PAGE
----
Yet, they have differing opinions of her work. The Athenaeum has a very positive view of her work, whereas the Saturday Review dislikes “Goblin Market.” The positive reviewer claims that “Goblin Market” has “an inner meaning for all who can discern it” (557). Yet, they seem to miss some of the meaning more commonly attributed to this poem in recent years. They think they have found a moral meaning in the poem, as they hint at when they describe, “Lizzie, however, desires to pay for the dainties which her sister had taken as a gift: a subtle hint, we suppose, that the pleasures which are noxious when unearned may fairly be enjoyed as the reward of toil or duty” (558). However, when comparing this review to the poem, it becomes clear that something was missed by the reviewer. Rossetti writes “She clipp’d a precious golden lock, / She dropp’d a tear more rare than pearl, / Then suck’d their fruit globes fair or red” (lines 126-8). Unlike what they claim, Laura did pay for the fruit, but instead of paying with coin, she paid with a lock of hair and a precious tear.  The Athenaeum misses this hint that Laura had to pay for the fruit with her body, but it does not miss the analogy of Lizzie as the fallen women entirely. They go on to state, “Lizzie wins Laura to repentance, and to a relish for those homely joys which she had scorned for the baneful sweets of Elf-land” (558). A reference to baneful sweets in the Victorian time period does imply some sexual temptation. Yet, this is rather glossed over as a potential deeper meaning, with the reviewer instead focusing on the homely joys instead of the potential allegory.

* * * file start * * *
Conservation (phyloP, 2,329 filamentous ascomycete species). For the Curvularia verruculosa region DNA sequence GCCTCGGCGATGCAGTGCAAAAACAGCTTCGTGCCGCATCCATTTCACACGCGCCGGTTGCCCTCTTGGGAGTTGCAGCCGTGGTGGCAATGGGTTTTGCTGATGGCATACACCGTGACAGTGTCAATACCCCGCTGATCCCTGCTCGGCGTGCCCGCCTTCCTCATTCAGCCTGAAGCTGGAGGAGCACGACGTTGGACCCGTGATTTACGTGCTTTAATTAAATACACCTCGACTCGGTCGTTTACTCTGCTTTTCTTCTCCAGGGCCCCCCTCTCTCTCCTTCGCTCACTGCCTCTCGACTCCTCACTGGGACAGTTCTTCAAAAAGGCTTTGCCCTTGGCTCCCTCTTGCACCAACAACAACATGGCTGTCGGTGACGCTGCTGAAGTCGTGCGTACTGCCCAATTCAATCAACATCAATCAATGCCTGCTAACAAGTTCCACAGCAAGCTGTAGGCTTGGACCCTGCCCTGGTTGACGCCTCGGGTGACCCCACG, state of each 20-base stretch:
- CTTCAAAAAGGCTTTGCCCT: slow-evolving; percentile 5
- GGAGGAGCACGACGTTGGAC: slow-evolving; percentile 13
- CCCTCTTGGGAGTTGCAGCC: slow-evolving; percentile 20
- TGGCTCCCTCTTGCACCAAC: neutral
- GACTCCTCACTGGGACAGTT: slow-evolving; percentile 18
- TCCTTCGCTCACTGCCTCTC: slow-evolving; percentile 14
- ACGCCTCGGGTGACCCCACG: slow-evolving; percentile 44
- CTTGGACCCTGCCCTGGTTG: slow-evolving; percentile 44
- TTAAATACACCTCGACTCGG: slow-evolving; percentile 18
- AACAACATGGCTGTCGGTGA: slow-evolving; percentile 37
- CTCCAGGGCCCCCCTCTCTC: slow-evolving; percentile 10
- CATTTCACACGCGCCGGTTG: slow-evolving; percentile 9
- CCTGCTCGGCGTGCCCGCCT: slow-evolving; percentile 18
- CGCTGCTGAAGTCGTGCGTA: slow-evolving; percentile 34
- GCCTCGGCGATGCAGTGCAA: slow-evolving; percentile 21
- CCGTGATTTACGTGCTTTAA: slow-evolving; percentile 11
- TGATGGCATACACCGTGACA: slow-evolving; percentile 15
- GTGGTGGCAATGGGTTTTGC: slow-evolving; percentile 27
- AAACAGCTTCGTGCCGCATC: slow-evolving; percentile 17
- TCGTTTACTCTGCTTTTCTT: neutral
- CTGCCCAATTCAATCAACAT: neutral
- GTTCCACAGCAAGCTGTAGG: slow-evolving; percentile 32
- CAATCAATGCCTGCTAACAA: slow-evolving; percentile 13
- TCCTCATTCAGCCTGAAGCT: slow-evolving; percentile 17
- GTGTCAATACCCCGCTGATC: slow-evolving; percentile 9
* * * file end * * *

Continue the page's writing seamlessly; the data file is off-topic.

The Saturday Review has a much more negative view of the poem. It says about “Goblin Market,” “it may be presumed to be in some sense or other an allegory. But what the allegory is … we cannot undertake to say” (595). They do not understand the poem, and thus they misinterpret its meaning. What they take away is similar to what The Athenaeum discovers. They say,

Laura used to call their little ones round her, and tell them in sober seriousness of her own adventure and Lizzie’s devotion, as an inducement to the cultivation of family affection and trust. Where the moral inculcated is so excellent and proper, it may seem ungracious to complain of the unreal texture through which it is conveyed. (595)